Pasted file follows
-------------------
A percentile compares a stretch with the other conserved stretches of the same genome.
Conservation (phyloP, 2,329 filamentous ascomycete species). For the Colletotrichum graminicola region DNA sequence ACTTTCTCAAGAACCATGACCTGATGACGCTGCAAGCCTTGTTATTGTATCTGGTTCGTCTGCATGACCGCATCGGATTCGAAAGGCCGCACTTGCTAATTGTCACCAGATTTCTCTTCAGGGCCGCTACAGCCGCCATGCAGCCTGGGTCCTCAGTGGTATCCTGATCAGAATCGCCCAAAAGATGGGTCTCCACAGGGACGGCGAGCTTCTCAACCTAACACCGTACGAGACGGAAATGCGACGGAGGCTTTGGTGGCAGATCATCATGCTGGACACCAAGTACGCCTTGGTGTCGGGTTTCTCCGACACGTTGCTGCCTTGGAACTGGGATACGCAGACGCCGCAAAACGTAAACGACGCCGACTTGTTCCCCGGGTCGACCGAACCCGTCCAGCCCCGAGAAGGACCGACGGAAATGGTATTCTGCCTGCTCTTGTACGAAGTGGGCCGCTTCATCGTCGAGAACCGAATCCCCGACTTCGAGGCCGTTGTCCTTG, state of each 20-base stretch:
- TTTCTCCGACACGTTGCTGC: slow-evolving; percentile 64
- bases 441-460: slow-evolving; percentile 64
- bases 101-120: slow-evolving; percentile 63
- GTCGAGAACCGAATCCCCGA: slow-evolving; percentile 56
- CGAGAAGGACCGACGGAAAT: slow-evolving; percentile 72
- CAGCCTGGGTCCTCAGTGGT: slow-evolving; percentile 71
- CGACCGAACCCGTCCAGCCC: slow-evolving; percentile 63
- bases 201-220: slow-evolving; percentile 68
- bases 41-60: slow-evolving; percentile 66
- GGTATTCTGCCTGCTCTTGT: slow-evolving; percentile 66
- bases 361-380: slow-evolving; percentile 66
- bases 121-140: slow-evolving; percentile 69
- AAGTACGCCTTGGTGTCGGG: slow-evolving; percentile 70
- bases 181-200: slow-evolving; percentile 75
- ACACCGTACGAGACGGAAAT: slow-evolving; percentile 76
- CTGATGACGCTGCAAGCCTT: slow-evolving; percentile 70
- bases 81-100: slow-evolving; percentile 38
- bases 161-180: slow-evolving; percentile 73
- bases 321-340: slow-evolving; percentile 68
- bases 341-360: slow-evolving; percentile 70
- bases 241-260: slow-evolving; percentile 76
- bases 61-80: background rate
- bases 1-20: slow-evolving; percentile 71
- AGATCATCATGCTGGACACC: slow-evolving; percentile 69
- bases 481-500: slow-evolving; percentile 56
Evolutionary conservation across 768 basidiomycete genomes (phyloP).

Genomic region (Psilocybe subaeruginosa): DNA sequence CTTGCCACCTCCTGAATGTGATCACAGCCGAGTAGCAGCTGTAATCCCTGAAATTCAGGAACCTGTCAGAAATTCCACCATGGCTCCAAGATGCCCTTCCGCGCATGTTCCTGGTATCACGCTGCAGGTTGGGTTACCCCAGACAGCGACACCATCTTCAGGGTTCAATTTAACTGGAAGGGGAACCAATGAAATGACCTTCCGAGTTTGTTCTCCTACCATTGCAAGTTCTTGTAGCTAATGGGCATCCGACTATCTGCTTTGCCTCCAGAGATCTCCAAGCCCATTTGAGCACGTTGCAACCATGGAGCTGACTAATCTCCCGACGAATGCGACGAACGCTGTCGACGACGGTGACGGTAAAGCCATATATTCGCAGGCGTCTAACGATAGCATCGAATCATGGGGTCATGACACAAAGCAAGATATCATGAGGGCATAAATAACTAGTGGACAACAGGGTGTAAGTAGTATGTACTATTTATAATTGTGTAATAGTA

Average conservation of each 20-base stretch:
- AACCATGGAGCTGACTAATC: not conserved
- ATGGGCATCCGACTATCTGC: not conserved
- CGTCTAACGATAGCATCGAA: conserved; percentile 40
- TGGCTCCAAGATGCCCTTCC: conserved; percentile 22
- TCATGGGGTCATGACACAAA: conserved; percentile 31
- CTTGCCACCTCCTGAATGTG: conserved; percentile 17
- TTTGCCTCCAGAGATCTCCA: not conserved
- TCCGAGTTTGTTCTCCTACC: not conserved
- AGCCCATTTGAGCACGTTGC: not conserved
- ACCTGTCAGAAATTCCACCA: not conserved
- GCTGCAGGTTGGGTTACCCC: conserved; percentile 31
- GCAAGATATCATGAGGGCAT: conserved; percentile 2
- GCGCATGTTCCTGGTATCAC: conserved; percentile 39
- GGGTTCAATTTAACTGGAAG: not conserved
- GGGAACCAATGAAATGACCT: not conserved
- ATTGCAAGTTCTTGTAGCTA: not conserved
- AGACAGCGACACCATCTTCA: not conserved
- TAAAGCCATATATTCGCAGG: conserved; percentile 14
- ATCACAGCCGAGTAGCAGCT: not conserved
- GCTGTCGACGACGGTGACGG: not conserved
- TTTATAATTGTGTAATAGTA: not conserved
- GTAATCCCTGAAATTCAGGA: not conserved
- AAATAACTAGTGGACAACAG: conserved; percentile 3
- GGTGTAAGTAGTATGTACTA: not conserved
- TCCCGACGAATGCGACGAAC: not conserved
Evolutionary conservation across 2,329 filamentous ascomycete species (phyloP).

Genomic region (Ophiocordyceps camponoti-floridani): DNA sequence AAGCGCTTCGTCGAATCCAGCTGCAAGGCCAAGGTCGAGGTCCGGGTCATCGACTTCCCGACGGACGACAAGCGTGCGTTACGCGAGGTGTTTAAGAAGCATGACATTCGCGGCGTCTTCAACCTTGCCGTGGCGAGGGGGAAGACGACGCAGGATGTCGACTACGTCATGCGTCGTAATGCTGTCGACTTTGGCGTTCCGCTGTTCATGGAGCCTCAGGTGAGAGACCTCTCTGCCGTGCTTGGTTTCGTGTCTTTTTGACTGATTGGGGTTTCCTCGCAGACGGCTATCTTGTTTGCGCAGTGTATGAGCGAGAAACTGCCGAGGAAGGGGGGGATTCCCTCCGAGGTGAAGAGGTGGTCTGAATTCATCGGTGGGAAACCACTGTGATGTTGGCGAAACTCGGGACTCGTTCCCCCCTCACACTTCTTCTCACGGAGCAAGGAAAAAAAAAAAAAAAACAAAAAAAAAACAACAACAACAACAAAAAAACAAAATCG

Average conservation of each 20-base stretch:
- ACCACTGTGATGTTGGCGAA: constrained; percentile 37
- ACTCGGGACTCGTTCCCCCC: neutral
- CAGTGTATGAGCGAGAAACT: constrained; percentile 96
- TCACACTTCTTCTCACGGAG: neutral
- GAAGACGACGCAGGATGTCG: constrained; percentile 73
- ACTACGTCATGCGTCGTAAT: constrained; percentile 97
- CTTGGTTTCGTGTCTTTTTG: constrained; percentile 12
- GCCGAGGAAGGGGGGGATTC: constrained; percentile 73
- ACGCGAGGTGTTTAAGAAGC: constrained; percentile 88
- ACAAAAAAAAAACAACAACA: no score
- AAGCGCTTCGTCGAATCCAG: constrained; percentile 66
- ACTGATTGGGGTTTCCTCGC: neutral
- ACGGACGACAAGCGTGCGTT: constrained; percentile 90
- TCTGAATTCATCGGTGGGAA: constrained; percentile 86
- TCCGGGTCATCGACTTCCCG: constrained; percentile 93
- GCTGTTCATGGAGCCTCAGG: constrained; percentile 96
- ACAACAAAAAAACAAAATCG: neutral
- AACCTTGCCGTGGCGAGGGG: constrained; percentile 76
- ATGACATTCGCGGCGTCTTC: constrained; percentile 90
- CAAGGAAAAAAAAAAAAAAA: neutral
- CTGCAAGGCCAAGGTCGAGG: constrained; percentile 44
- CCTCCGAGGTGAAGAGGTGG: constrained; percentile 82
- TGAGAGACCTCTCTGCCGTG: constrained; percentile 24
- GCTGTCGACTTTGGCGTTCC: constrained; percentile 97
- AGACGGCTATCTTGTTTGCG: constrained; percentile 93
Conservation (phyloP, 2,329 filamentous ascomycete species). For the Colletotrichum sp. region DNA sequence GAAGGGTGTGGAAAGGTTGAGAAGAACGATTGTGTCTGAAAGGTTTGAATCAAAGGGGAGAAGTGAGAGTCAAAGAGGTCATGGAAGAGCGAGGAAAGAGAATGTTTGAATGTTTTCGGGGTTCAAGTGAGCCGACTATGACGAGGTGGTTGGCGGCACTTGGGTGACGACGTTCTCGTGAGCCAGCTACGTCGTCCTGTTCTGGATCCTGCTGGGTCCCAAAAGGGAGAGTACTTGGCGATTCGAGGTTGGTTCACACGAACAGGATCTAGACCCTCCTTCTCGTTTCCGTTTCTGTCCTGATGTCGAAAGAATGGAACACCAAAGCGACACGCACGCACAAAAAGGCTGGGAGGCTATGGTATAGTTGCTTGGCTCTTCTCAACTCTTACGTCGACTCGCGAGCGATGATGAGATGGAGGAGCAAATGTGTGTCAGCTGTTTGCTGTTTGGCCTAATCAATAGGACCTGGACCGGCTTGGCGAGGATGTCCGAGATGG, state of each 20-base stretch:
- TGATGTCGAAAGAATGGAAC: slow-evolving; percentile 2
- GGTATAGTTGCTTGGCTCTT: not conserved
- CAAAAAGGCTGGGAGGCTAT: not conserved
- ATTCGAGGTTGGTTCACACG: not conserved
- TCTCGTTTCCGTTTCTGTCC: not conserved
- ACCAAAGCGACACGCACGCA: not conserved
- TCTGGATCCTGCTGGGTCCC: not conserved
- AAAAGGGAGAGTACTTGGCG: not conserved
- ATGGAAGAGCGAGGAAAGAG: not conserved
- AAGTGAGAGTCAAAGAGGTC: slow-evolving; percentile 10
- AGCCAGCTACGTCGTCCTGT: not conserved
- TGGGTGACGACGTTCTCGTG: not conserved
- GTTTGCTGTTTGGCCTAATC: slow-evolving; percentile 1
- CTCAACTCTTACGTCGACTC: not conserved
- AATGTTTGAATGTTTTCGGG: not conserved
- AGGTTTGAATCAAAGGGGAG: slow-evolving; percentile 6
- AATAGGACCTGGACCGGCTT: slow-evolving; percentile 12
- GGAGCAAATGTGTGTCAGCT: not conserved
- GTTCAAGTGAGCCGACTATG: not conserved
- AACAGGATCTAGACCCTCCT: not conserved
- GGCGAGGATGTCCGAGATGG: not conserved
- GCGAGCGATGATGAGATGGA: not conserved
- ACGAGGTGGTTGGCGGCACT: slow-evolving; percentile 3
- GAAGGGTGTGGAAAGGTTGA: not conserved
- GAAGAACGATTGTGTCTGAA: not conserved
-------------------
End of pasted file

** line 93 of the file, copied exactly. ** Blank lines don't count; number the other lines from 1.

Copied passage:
- ATGGAAGAGCGAGGAAAGAG: not conserved